Whole books could be (and have been) written about the flaws of Kyoto. That being said, it is wrong to see those flaws and conclude that it is no problem for Canada to ignore its Kyoto obligations, or for the UNFCCC process to fall apart. The fact of the matter is that dealing with climate change requires global action. Countries like Canada have become rich on the basis of burning fossil fuels, and currently produce an excessively high level of greenhouse gas emissions per person. It makes sense that countries like Canada lead the way on emissions reduction – a general policy known as contraction and convergence.

The challenge of climate change

If the world continues on the path of carbon-intensive economic activity, we are setting ourselves up to dramatically transform the planet’s climate by the end of this century, with severe consequences for people all over the world. Preventing dangerous or catastrophic climate change requires limiting how much greenhouse gas pollution gets added to the atmosphere; that, in turn, requires that the world abandon fossil fuels and move on to zero-carbon forms of energy. Achieving that transition will be challenging and costly, but so is our continued dependence on fossil fuels. Instead of spending billions developing deepwater oil fields off the coast of Brazil, fracking shale gas in North America, or exploiting Canada’s oil sands, we could be investing our money and effort on the transition to a renewably-based zero-carbon economy of the sort described by David MacKay.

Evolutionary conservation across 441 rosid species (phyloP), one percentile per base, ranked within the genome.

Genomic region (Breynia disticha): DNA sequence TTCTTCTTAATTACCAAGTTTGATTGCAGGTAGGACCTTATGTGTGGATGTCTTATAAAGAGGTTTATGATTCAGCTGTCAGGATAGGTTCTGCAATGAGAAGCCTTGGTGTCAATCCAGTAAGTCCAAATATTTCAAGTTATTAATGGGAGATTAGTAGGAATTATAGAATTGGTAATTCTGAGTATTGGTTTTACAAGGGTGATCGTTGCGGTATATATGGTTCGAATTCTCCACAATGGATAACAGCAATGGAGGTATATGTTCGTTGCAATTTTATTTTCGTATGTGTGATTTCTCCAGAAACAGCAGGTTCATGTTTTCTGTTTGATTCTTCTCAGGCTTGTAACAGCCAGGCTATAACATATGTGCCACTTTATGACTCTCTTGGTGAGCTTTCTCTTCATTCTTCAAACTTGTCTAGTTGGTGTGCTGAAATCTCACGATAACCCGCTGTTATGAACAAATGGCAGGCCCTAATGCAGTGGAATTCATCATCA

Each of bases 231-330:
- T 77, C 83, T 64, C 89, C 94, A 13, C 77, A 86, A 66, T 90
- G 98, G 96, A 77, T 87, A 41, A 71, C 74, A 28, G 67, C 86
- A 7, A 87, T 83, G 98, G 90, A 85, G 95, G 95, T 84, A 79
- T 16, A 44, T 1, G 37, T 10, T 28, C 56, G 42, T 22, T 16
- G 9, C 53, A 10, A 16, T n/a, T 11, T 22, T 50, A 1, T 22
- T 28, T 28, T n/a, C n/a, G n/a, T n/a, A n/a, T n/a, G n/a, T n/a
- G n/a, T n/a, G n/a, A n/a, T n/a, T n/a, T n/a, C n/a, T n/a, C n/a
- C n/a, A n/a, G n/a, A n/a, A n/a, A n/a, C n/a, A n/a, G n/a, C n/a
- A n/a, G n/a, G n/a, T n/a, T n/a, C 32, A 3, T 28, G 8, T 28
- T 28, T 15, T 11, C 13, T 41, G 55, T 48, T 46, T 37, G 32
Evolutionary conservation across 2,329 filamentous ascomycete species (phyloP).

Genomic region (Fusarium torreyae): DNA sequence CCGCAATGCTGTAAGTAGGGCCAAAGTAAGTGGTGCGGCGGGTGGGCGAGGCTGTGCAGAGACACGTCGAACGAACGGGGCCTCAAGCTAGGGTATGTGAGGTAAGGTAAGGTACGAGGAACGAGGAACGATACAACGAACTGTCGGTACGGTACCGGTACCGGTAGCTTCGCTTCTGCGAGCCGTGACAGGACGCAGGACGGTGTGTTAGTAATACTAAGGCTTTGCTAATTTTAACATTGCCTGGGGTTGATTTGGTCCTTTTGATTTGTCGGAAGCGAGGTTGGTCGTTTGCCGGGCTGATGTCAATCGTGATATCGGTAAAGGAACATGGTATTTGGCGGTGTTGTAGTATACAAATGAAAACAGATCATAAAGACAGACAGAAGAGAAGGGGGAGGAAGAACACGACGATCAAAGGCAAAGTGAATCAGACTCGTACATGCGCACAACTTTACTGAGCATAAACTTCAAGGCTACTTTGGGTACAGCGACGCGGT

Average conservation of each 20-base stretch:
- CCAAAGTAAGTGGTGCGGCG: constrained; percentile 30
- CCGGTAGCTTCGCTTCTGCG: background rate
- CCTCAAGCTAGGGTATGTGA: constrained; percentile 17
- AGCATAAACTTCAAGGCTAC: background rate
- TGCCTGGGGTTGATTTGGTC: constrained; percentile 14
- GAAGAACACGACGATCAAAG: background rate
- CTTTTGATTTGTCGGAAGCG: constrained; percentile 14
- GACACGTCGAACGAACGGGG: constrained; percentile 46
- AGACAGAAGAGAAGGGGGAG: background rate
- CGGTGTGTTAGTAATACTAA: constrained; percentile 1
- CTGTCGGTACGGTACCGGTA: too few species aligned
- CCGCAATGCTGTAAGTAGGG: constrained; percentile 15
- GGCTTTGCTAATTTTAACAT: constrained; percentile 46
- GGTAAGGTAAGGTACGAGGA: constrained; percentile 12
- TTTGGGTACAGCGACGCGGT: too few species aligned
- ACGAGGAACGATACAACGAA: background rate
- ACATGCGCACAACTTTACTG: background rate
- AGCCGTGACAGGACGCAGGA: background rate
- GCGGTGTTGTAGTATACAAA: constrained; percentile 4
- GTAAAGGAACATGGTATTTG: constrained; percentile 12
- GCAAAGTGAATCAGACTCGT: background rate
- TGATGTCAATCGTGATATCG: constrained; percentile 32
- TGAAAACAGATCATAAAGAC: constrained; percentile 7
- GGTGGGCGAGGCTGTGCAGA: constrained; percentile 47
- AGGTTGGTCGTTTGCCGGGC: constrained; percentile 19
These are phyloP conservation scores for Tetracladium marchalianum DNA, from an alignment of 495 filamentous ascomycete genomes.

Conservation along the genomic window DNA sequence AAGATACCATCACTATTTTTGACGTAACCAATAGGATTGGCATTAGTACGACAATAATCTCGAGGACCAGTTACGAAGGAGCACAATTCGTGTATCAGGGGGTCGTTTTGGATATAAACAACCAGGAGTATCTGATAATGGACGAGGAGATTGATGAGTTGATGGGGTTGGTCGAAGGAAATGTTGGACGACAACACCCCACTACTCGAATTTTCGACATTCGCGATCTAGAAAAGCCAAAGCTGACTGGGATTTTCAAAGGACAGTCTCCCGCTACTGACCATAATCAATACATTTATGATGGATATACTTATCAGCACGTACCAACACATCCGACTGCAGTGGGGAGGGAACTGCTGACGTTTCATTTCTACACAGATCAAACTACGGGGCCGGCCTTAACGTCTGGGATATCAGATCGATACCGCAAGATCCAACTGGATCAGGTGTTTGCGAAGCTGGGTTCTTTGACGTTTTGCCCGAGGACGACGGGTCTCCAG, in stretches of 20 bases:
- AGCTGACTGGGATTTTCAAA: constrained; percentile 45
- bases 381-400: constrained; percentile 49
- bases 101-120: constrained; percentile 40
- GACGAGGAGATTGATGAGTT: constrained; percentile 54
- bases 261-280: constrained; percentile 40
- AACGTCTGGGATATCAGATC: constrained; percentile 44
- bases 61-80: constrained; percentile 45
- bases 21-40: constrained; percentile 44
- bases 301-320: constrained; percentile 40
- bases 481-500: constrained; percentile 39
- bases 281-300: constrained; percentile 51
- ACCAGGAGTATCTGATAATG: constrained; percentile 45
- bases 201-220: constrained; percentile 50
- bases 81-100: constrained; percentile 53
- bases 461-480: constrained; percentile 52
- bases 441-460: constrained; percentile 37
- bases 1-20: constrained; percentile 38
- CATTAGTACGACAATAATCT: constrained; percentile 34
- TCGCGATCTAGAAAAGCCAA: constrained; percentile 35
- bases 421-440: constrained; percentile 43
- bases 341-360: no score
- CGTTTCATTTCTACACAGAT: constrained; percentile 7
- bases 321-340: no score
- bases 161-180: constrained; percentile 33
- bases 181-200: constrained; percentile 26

In summary: yes, there are problems with Kyoto. But that doesn’t mean we can ignore climate change. Dealing with the problem requires coordinated international action, and it requires that countries like Canada:

  • (a) take responsibility for the harm they have already caused by altering the climate through fossil fuel use,
  • (b) take the lead in developing a domestic energy system that is compatible with a stable climate, while phasing out fossil fuels, and
  • (c) help the rest of the world to achieve the same transition.